A systematic negotiation preparation process requires taking time to consider the outcome you want, what the other party values, and the alternatives available to you.
Have you ever left a negotiation feeling bruised like you never had a chance from the word go? Does the path to negotiation success have to be treacherous?
By considering these steps ahead of time, you can be prepared to use your negotiation skills to your full potential:
Do your research
Before entering a negotiation, evaluate all sides and consider their goals. It can be helpful to research the person with whom you are negotiating. Understand the limitations of the negotiator. Do they have the ability to give you what you want? Sometimes the person you are negotiating with will be unable to meet your demands. Understanding these limitations can help you strategize.
Know your strategy
If your negotiation strategy isn’t clear to you, how can you expect to enjoy results that benefit your company the most? If senior management hasn’t made clear your strategy, which is sadly too often the case, make sure you ask.
Understand the client’s needs
While most people discover this during the negotiation process, you’ll be more powerful if you can plan this in advance. The more prepared you are before you walk into the negotiation, the better you’ll be able to make your decisions. Doing your homework will give you ideas on exactly what your counterpart wants and needs.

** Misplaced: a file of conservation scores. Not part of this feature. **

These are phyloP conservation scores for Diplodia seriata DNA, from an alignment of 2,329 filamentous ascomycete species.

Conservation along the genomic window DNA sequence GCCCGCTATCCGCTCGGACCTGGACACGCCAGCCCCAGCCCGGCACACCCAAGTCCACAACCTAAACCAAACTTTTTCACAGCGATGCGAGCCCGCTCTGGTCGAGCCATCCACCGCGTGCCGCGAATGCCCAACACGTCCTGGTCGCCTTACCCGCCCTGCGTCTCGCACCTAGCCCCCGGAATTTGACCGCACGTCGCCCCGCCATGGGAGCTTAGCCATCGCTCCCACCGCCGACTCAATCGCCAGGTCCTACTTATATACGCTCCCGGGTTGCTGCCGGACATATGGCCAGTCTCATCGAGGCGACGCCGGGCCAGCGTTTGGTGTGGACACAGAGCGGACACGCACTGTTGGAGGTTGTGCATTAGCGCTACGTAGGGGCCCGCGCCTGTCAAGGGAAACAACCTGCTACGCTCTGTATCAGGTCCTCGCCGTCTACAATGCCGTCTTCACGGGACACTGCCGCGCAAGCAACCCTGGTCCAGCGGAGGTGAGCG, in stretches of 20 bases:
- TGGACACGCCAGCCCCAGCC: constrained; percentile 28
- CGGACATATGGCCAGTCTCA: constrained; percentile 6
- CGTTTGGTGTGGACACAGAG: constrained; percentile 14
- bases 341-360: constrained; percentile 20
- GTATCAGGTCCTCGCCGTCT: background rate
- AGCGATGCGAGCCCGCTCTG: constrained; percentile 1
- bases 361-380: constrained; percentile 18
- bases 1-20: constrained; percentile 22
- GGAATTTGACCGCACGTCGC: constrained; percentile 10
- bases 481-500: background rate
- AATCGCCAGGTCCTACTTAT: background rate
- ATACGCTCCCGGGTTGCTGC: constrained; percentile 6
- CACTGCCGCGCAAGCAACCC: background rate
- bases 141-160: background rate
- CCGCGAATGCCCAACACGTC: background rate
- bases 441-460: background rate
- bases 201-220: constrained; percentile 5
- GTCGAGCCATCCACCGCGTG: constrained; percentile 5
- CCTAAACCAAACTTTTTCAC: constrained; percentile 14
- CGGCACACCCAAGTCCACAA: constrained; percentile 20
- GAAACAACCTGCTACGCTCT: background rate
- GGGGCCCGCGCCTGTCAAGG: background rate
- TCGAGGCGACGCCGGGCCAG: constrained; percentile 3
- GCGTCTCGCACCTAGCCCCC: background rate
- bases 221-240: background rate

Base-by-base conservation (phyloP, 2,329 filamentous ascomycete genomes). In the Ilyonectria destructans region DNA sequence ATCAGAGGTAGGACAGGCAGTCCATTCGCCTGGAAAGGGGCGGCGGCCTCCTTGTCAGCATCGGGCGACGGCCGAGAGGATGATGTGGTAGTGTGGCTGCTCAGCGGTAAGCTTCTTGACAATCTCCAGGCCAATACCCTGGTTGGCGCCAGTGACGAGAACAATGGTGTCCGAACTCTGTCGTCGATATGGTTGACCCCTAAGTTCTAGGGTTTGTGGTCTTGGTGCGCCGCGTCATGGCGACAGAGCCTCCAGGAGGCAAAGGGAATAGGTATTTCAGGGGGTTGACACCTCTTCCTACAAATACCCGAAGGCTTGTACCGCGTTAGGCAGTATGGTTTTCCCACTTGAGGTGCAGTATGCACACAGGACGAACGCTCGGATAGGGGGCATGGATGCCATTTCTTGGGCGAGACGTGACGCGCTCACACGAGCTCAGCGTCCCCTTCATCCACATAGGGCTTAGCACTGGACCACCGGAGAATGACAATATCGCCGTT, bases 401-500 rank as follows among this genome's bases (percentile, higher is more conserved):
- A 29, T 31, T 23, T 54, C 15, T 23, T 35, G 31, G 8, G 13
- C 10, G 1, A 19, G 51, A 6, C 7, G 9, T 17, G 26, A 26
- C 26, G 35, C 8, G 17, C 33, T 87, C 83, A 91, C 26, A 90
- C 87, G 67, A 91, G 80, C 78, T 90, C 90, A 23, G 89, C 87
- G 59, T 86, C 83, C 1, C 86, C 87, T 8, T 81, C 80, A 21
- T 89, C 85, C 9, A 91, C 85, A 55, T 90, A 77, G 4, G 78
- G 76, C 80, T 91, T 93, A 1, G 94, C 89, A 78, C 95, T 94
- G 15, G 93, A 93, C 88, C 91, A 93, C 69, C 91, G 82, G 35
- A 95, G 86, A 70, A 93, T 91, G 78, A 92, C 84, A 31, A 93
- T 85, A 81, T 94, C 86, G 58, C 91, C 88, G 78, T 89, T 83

Do you want to maximize the short-term value or work to establish a longer-term collaboration that grows in value over time? Is your goal to gain market share at the expense of profit? Make sure to know what you want going in, instead of settling for what you end up with.
Know your priorities
Negotiations often require each side to compromise. Determine what is most important and what you are willing to settle for in its place. Setting your priorities ahead of time can help you evaluate what you refuse to give up as well as where you’re willing to budge.
Consider the opposition
Consider the potential opposition to your negotiations. Do you think that your manager will object to a pay increase because of declining sales? Will you be denied a higher starting salary for a position because your requested rate is above the average range? Write down all the potential oppositions and then gather the information you can use to argue your case.
Know when to walk away
One of the hardest parts of negotiation can be knowing when to walk away from a deal. It is important to enter all negotiations recognizing that you may not be able to agree. Once you realize no further compromises can be made and one side is willing to accept the terms, it’s probably time to walk away.
Keep your timeline in mind
A timeline can significantly impact your position of power in the negotiation process. For example, if one or both sides are rushing to reach a decision, one or the other may give up too much and regret their actions. For example, if you’re trying to get a new job quickly, you may take a position with lower pay than you deserve, or you may compromise too much on benefits. In this case, you may find yourself unsatisfied with your decision long-term.
Preparation is critical for successful negotiations. Ensure you prepare the negotiation process and content, and select your strategy.